So there’s no confusion: I’m a digital guy.
I’ll take a CD over vinyl, cameraphone over Polaroid. When it comes to life, and filmmaking, I’m largely pro-technology, anti-Luddite. In fact, I have very little patience for aesthetes who blather on and on about the infinite advantages of the analog world, be it $10,000 turntables or Maxivision projectors.
Give me some ones and zeroes, and I’m happy.
But in the same week, I had two experiences that pointed out the downside of my digital zeal. As things get faster, cheaper and more flexible, it becomes harder and harder to make “final” decisions.
I recently had the good fortune to visit the two motion-capture films Robert Zemeckis is making: Monster House and Beowulf. (The former is directed by Gil Kenan; the latter by Zemeckis himself.)
For those who missed all the stories about the motion-capture process when The Polar Express came out, here’s my incredibly simplified explanation. Motion capture uses real actors, who wear special clothing (unitards, basically) outfitted with reflective dots. They have similar, smaller dots on their faces.
(Compared with this picture of Tom Hanks from The Polar Express, it seems the dot-to-skin ratio has shifted greatly. On the set of Beowulf, you could scarcely see the actors beneath all the mo-cap dots.)
Rather than filming with traditional cameras, the crew uses special sensors that record the location of each dot in space, from multiple angles.
Computers then transform this data into 3-D models. The actors are performing on an empty stage; there are no sets or props or costumes until later in the process, when animators map this information onto the wireframes. So “motion capture” means just that — you’re capturing every movement made by the actors, from big (swinging a sword) to small (a sneer). Special sensors even record each eye-blink.
While he’s on the set, working with the actors, all the director has to worry about is the performances. It’s more like directing theatre than a movie. It’s only afterwards that he sits down to “shoot” the movie.
At first listen, this sounds a lot like how George Lucas shot the last three Star Wars movies, with actors working against green screens. But it’s actually quite a bit different. Lucas is filming the actors; Zemeckis is simply capturing the information. Most notably, Zemeckis doesn’t even have to decide where to put the camera. Sitting at a computer months from now, he can pick any angle. He could play a scene in close-ups, or wide shots, or have the “camera” do impossible moves. He could decide to make the movie 3-D. There are really no limits.
And this is the biggest potential problem with motion capture. With nearly infinite options, how does the director decide what he wants? Is there such a thing as too much choice?
These thoughts were on my mind as I went to ResFest at the Egyptian theatre in Hollywood. The film festival, which visits five cities each year, focuses on digital filmmaking, be it video, animation or hybrids of the two.
I specifically wanted to see the presentation about Panasonic’s new hi-def camcorder, the AG-HVX200. Rather than recording to tape, it records to P2 cards, which are basically four SD chips arranged in an array, with the form factor of a PCMCIA card. The cards are expensive, but they’re not really for long-term storage. The idea is that you immediately dump the footage onto your hard drive, wipe the card, and re-use it. In that way, it’s very much like using a digital still camera.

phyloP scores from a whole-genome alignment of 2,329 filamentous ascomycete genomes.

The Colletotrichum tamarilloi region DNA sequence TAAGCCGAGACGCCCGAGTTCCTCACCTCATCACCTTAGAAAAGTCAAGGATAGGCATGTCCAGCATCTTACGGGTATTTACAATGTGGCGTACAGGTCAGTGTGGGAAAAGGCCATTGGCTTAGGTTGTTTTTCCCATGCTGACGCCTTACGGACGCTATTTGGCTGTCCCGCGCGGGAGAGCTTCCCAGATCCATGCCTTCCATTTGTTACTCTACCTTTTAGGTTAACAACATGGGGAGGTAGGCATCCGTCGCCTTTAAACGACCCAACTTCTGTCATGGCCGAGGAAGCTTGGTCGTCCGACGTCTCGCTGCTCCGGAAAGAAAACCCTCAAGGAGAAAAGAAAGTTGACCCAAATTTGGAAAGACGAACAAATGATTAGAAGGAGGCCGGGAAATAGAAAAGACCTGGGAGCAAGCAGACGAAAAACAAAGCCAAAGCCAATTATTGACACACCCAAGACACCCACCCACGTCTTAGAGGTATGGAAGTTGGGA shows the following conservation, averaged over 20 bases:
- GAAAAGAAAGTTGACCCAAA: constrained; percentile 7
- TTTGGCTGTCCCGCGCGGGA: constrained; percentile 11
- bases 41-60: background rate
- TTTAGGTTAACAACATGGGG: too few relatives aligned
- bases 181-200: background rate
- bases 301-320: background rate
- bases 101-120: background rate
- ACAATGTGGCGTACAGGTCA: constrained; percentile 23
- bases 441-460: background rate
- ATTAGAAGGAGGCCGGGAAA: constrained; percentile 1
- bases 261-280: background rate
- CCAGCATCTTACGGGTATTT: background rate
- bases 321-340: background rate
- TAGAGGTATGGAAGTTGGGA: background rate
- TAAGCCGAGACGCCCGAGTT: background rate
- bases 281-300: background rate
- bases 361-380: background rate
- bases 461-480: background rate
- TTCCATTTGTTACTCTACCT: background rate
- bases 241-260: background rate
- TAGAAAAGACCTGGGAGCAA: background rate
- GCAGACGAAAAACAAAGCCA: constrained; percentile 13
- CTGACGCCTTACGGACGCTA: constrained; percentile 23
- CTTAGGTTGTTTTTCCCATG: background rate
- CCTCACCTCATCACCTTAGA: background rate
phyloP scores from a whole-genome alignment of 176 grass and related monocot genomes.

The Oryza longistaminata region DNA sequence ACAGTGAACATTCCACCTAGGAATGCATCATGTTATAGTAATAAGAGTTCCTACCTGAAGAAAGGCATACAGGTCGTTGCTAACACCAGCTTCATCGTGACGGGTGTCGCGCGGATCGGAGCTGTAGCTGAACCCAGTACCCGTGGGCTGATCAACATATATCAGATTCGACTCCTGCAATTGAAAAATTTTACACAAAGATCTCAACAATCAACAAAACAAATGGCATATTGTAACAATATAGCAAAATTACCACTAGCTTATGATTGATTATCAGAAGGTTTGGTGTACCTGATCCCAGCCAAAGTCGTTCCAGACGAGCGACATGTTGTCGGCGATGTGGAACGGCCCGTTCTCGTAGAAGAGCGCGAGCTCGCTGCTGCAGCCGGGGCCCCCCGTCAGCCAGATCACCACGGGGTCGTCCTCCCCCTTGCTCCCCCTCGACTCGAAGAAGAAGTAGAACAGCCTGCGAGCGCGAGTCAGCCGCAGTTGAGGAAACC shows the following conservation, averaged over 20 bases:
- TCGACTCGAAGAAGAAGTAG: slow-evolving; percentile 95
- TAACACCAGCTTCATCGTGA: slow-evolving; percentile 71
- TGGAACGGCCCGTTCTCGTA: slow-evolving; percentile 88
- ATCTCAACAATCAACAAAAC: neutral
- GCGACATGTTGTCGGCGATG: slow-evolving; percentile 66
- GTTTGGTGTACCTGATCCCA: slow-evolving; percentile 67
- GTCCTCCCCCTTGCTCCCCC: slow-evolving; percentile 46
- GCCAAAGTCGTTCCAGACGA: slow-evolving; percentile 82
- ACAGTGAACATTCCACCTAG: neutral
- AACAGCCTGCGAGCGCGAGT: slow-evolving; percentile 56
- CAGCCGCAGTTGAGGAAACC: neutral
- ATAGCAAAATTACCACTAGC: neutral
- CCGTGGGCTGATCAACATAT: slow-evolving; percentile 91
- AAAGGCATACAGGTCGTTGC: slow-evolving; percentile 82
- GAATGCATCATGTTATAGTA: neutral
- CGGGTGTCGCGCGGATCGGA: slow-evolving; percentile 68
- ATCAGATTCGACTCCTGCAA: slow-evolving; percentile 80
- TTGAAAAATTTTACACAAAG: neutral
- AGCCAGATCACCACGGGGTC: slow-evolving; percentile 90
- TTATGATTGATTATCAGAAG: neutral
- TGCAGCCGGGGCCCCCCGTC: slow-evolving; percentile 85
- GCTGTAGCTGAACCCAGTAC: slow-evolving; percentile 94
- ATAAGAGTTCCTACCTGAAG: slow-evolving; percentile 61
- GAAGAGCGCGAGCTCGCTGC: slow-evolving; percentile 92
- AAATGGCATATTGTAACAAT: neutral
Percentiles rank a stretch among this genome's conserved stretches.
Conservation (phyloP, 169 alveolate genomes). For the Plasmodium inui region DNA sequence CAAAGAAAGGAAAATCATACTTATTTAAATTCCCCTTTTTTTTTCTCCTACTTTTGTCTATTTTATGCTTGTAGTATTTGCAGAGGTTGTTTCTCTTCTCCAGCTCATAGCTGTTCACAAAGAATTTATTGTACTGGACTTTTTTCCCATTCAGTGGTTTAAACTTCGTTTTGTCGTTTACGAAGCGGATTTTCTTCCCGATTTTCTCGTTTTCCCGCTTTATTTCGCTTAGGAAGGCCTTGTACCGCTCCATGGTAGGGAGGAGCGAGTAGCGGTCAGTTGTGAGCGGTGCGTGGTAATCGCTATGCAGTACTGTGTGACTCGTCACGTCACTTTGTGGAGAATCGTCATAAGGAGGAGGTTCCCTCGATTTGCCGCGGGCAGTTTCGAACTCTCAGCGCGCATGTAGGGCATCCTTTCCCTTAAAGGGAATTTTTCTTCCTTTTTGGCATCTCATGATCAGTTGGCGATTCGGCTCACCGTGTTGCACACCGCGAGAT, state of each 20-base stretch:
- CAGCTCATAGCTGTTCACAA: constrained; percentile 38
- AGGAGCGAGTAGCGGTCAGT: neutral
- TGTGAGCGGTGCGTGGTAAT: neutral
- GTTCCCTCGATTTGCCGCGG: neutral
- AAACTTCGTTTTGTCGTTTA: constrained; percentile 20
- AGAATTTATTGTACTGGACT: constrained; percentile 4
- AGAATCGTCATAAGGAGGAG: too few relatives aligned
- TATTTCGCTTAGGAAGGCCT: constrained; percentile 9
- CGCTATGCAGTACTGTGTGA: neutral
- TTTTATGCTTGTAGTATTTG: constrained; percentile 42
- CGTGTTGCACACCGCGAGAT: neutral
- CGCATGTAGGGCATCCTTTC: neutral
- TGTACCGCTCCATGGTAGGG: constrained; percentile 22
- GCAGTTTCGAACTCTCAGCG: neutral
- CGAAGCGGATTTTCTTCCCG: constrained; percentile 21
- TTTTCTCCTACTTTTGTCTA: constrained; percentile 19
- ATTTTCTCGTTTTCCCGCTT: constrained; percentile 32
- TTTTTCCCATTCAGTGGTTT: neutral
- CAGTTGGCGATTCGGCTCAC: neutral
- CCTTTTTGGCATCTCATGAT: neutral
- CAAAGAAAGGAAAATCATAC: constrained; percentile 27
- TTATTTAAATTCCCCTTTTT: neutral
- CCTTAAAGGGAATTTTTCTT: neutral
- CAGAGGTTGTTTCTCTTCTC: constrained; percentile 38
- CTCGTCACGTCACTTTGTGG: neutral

It’s definitely the camera I wish I had in film school. For a certain level of independent film, I think it will be a godsend.
I’d rate the audience for the presentation at about Geek Factor 7, with a fair number of nines and tens. During the Q&A, the second question was about the “true” resolution of the recording chip, which the presenter somewhat snippily declined to answer. I guess I sympathize. That’s sort of a “When did you stop beating your wife?” question. The raw numbers will never match the processed result, which leads to inevitable grumbling about how the camera doesn’t live up to its potential.
The most annoying question came from a guy sitting behind me. I didn’t turn to look, but in my head, I immediately conjured the image of Comic Book Guy from The Simpsons. He took great umbrage at the presenter’s suggestion that one advantage of recording to P2 is that you can delete worthless takes in the field, freeing up more space on the card.
That’s heresy, he said, and irresponsible. You might need one of those 18 flubbed takes. I was alarmed at the passion of his conviction. He went on to say that he owned a post-production house, with several terabytes of storage at each workstation. So he would transfer everything.
Dude, I’m so happy you have so much storage. Maybe it can hold your ego. But I don’t think you understand how real filmmaking works.
We’ve all heard stories about how a director will shoot 20 takes of the same scene. What’s less often reported is the director doesn’t bring all 20 takes with him into the editing room. To understand why, we need to explain a little about film.